When Generation X, Y and the Millenniums have a hard time recalling the Vietnam War, it makes it easy to understand why seminal dates in history for the Baby Boomers and those older do not get much attention these days.
But today, of some 16 million who served in World War II, an estimated 1.7 still living will recall “D-Day.”
Among those 16 million who served, almost 300,000 died in battle and more than 100,000 died in non-combat incidents. And some 200,000 took part in the landing at Normandy, France, on June 6, 1944.
The world has changed drastically in the near seven decades since “D-Day,” a battle that certainly marked the beginning of the end for Adolph Hitler and his minions. The way we fight wars has changed, too.
Weapons technology and precision warfare preclude massive undertakings such as the one planned for "D-Day." In some cases, the “human element” in contemporary battle involves technicians far from the action directing drones.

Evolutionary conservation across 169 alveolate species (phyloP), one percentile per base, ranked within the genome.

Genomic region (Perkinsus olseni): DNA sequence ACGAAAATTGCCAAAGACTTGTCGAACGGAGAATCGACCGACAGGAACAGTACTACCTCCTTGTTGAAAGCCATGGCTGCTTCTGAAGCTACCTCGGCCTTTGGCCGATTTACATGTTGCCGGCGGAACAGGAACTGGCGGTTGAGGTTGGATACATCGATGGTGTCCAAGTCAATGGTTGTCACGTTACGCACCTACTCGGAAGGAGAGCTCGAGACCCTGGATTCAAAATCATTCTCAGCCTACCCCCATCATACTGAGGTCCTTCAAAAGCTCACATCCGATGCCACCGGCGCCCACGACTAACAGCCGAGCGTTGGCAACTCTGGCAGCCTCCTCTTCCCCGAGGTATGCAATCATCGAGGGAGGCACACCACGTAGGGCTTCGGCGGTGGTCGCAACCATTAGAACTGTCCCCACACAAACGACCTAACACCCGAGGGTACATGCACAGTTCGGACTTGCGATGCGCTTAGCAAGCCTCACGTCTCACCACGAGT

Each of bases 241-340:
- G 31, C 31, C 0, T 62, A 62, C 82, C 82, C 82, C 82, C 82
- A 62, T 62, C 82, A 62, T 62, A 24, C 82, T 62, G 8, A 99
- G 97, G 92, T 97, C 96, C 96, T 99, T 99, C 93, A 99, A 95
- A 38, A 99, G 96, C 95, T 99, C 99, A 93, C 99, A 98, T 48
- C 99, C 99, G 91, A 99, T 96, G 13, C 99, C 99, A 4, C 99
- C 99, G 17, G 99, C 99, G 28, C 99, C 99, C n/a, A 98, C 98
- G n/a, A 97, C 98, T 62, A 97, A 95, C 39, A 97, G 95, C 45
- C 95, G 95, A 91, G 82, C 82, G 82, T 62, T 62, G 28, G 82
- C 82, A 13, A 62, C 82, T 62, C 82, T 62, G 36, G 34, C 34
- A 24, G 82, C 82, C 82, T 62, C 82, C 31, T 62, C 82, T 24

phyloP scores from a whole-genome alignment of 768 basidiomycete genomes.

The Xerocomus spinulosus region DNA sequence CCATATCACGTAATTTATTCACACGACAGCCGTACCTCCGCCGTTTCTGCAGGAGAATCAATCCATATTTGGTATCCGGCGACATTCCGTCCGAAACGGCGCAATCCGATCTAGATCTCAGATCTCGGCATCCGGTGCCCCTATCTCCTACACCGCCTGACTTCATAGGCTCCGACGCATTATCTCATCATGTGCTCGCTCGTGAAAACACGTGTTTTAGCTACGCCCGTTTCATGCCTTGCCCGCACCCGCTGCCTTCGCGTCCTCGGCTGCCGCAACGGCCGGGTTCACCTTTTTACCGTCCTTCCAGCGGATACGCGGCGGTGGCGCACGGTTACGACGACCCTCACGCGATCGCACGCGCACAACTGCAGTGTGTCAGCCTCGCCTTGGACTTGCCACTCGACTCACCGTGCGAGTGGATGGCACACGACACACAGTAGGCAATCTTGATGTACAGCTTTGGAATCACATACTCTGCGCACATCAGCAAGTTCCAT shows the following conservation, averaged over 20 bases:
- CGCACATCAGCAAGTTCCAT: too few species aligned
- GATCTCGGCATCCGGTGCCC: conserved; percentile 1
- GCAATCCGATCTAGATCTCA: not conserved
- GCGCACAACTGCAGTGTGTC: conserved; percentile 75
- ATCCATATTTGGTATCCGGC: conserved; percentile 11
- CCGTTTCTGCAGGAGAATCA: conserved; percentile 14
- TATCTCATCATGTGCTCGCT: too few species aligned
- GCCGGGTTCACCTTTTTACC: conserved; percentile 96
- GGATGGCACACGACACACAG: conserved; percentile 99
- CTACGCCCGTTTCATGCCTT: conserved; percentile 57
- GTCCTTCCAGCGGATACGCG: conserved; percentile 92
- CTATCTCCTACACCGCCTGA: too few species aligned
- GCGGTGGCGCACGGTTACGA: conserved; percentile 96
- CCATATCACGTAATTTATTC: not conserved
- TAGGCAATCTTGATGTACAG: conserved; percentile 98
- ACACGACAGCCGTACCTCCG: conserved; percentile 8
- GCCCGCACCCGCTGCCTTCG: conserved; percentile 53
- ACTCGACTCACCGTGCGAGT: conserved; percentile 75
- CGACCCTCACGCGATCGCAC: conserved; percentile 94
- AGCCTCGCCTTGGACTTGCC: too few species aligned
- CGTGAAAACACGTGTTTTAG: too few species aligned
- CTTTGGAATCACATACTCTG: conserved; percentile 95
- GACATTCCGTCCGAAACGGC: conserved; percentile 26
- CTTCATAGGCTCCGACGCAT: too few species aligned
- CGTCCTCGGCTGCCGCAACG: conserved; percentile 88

But that said, there is always a human element, and the end result of war does not change: injury, death and destruction for combatants and bystanders — the innocent and the not so innocent.
The countless documentaries done on the Normandy invasion attest to that. Soldiers, many in their teens, were subjected to horrors that most cannot imagine with survival more a matter of luck than intention.
“D-Day” is a day that no generation should forget, one that serves as a reminder that the cost of fighting tyranny comes with a big bill. Few Americans will ever get the chance to know what that means. A recent article in the Christian Science Monitor reports that during the past decade, less that 1 percent of Americans served in the military. The same article references a survey of military personnel in which 95 percent of respondents stated that the American people do not understand the level of sacrifice they make.
Those who pay the bill and their loved ones deserve the respect that comes with picking up the tab.